Air Compressor Cart from scrap wood

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Project by Pete Santos posted 02-01-2008 07:02 AM 48133 views 10 times favorited 17 comments Add to Favorites Watch

I had seen a couple air compressor carts and wanted to make my own. I had two main considerations. Make it simple and make it out of scrapwood. Simple because it is supposed to make things easier, not harder. So no fancy joinery or embellishments. I had some old growth clear fir that had a previous life as slats of a bed trundle.

The wheels are 8 inch solid rubber from Harbor Freight for $2.99 each and the hose hook was $0.99.

-- Greatness is not found in possessions, power, position, or prestige. It is discovered in goodness, humility, service, and love.

17 comments so far

View cajunpen's profile


14575 posts in 3935 days

#1 posted 02-01-2008 08:35 AM

Very functional looking cart – well done, should make life easier.

-- Bill - "Suit yourself and let the rest be pleased."

View GregS's profile


23 posts in 3742 days

#2 posted 02-01-2008 09:01 AM

Hey, like the looks of it. Looks like something I should build. Space is at enough of a premium, though that I think I’d like to try to store the cable inside the outside perimeter of the frame. My compressor sometimes wants to start walking the floor from the vibration, so could drill some slight recesses for the feet, or just put some strips of wood down as a frame on the shelf… sort of speed bumps, if you will.

Great going!

-- GregS, Snohomish, WA ~ Some of life's greatest lessons I learned at my mother's knee; the rest I learned at other joints.

View Grumpy's profile


23434 posts in 3720 days

#3 posted 02-01-2008 09:48 AM

You are good at recycling Cham. Great project.

-- Grumpy - "Always look on the bright side of life"- Monty Python

View Jiri Parkman's profile

Jiri Parkman

953 posts in 3682 days

#4 posted 02-01-2008 11:47 AM

Good cart. Scrapwood is perfect. When you have enough of it.

-- Jiri

View Scott Bryan's profile

Scott Bryan

27251 posts in 3691 days

#5 posted 02-01-2008 01:31 PM

This is a nice storage area for your compressor. Mine generally sits on the shop floor and invariably is in the way no matter where I move it. I may have to build one of these as well. One suggestion I would make is to put a handle for leverage on the cart. It will make moving it a little easier.

-- Challenges are what make life interesting; overcoming them is what makes life meaningful- Joshua Marine

View mrtrim's profile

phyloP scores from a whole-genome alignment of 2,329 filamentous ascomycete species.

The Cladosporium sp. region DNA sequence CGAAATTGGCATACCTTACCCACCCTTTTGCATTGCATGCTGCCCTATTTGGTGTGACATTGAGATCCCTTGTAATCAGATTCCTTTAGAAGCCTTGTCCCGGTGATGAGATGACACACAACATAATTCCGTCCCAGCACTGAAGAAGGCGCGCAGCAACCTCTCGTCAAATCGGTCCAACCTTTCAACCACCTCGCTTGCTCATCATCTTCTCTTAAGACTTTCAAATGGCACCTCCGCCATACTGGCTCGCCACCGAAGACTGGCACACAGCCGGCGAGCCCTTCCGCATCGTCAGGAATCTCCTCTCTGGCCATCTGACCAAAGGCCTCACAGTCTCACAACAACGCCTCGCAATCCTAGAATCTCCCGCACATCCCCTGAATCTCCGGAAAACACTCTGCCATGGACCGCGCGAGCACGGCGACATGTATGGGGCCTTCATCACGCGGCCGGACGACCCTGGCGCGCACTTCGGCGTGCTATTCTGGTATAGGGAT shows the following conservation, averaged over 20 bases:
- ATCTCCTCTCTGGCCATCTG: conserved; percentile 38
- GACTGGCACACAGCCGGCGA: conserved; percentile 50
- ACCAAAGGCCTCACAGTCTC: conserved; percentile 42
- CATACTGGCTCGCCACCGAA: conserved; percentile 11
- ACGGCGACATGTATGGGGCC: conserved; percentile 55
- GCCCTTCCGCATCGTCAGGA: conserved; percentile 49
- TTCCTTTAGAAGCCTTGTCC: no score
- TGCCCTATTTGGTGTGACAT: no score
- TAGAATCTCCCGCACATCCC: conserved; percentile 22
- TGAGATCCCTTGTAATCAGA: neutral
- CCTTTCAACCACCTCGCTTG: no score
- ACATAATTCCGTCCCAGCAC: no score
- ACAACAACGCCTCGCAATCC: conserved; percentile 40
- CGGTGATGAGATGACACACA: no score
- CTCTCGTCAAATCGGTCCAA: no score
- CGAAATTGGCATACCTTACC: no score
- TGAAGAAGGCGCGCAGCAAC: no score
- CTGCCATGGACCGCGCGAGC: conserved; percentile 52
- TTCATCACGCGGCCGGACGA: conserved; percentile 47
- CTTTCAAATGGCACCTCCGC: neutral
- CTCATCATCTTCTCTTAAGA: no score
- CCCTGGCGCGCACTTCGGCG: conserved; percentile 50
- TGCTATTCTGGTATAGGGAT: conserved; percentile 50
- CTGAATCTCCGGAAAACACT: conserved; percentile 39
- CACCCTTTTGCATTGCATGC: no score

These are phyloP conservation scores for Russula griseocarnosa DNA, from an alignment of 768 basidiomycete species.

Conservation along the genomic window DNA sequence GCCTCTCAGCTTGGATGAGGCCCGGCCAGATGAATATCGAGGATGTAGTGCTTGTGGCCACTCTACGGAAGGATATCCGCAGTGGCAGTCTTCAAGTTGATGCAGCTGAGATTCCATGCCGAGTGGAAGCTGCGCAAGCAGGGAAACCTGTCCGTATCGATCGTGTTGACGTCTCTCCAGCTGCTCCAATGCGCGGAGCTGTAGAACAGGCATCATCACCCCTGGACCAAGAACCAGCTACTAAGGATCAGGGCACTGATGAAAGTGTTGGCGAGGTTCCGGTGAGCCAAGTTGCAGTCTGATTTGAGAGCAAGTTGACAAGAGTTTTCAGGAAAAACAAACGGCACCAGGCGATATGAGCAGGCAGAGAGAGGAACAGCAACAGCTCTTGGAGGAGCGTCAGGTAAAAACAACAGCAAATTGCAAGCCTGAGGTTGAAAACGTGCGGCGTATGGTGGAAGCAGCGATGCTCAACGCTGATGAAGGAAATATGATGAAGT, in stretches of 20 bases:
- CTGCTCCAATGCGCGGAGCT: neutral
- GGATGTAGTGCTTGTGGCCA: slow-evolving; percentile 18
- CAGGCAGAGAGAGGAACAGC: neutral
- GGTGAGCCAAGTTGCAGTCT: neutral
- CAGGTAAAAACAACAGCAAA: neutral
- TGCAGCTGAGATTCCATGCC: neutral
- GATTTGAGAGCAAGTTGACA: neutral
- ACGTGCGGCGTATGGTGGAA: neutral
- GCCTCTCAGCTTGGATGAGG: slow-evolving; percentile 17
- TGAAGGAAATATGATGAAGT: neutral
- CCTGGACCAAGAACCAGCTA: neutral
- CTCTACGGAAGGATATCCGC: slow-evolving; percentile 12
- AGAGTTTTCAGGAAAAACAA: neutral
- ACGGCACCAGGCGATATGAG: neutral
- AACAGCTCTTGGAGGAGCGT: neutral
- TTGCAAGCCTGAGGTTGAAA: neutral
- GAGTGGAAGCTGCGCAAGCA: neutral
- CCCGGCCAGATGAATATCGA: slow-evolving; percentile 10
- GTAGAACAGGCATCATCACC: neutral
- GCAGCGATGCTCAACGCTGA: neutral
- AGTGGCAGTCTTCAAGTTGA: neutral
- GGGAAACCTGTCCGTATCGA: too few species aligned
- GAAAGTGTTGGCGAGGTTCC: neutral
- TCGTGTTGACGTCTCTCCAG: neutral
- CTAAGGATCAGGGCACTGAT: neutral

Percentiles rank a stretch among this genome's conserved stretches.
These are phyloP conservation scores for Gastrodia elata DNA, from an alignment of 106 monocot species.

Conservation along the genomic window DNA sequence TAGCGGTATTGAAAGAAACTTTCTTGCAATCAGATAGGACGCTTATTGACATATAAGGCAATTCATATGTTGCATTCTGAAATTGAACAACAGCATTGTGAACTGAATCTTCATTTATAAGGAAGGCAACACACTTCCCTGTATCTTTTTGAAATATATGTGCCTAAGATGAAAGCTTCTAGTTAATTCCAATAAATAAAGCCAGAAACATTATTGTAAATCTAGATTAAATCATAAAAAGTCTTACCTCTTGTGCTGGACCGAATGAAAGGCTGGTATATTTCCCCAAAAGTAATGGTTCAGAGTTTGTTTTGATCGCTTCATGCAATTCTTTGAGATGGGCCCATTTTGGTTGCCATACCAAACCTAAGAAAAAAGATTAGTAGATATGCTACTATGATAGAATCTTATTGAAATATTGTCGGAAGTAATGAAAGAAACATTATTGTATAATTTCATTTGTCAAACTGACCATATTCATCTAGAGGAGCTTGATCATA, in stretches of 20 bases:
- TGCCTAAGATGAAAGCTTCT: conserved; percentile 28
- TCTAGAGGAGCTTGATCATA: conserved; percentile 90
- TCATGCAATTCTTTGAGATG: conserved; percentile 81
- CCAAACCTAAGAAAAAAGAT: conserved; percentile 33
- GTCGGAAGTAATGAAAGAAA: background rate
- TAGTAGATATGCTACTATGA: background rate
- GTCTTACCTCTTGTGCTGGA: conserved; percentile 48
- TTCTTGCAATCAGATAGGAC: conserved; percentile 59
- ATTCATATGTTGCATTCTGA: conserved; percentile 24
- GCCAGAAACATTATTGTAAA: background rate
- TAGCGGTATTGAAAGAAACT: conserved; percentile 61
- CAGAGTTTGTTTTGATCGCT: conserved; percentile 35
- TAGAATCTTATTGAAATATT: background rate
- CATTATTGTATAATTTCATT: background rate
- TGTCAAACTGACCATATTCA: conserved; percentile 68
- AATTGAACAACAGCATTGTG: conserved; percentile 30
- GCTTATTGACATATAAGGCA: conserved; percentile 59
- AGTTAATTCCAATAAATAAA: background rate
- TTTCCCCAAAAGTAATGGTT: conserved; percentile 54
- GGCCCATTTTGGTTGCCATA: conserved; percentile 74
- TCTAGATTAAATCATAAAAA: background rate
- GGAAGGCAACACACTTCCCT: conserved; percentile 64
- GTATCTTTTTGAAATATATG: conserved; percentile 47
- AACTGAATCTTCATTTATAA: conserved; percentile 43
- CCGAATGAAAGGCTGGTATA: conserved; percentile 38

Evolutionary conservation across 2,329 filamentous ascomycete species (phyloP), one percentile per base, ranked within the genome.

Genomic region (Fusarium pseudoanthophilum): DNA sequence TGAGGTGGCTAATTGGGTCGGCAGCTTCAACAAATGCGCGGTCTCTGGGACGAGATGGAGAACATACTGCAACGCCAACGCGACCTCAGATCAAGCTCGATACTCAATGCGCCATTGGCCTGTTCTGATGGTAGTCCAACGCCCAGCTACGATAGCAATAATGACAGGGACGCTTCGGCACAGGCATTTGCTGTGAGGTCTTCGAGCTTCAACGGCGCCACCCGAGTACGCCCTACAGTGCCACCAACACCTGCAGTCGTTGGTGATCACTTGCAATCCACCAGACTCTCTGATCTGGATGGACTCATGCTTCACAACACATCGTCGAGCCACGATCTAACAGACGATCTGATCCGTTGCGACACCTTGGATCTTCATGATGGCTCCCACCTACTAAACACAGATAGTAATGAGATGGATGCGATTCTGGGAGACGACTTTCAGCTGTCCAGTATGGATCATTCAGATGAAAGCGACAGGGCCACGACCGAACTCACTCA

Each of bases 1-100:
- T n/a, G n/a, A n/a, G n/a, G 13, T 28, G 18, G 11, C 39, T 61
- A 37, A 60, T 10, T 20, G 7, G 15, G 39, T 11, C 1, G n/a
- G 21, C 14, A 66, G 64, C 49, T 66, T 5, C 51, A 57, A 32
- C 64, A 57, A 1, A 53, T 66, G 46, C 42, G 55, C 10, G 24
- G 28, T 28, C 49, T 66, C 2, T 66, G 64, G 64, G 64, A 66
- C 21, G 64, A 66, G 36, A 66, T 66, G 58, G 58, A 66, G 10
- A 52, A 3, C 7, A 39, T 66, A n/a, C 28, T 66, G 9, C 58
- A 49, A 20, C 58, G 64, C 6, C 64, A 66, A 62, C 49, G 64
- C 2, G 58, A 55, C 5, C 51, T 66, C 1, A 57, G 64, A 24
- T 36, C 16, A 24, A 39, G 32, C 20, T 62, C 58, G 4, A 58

1696 posts in 3749 days

#6 posted 02-01-2008 01:45 PM

looks very handy .

View Dan'um Style's profile

Dan'um Style

14171 posts in 3852 days

#7 posted 02-01-2008 02:47 PM

way cool cart. good project posting.

-- keeping myself entertained ... Humor and fun lubricate the brain

View snowdog's profile


1164 posts in 3852 days

#8 posted 02-01-2008 02:48 PM

Nice job, how come you didn’t close the bottom in to reduce some noise? My dang compressor has a tendency to scare the crap out of me some days. It is pretty funny.. sitting in the shop working on whatever, nice and quite… and then BANG! chug-a-chug-a-chug… It is very funny to watch I am sure :) I tend to leave it shut off these days.

-- "so much to learn and so little time"..

View Hugheser's profile


14 posts in 3780 days

#9 posted 02-01-2008 03:48 PM

Nice job. Looks a lot better than the one I made. I made the mistake of using casters and making it out of MDF. Rolling it around my shop isn’t a problem but the minute I need to take it upstairs, I realized the major flaw with my design.

-- Brian (Woodworking n00b)

View CharlieM1958's profile


16272 posts in 4087 days

#10 posted 02-01-2008 04:40 PM

Excellent idea and design!

-- Charlie M. "Woodworking - patience = firewood"

View dalec's profile


613 posts in 3758 days

#11 posted 02-01-2008 05:01 PM

Nice clean design and finished product reflects it.

Like the idea of tools box on top for your air tools.


View Pete Santos's profile

Pete Santos

172 posts in 3878 days

#12 posted 02-01-2008 05:14 PM

Thanks All. Not really my design, I had seen one very similar on LJ.

Handles: It’s not in the pictures but I did add handles later. If you look at the other project I posted you can see the handles on the cart in the background.

Enclosure: I didn’t enclose it for lack of materials and to have access to the purge.

Hose Placement: Lastly, I wanted to keep the footprint as small as possible so I ended up placing the hose on the outside.

-- Greatness is not found in possessions, power, position, or prestige. It is discovered in goodness, humility, service, and love.

View Napaman's profile


5526 posts in 3946 days

#13 posted 02-01-2008 07:56 PM

this is great…I have (i think) the exact same porter cable nail set and compressor…your cart looks great and I love that you used scrap lumber…i am putting this in my favorites for a “down the road” shop project…

-- Matt--Proud LJ since 2007

View Bill's profile


2579 posts in 4030 days

#14 posted 02-01-2008 08:19 PM

Nice job on the cart. I would say when you get some more scrap wood, make a top to cover the tools. Then you can also use it as a small table for assembly, gluing, finishing, whatever, and it will keep the dust off your tools.

Nice work.

-- Bill, Turlock California,

View Pete Santos's profile

Pete Santos

172 posts in 3878 days

#15 posted 02-02-2008 12:28 AM

Bill, I had thought of putting a top cover to protect the tools from dust but decided against it. However, now that you point out the fact that it can be used as an assembly area, I think I’m goint to go ahead and do it. I have one more square piece of plywood and it will become the top cover!

-- Greatness is not found in possessions, power, position, or prestige. It is discovered in goodness, humility, service, and love.

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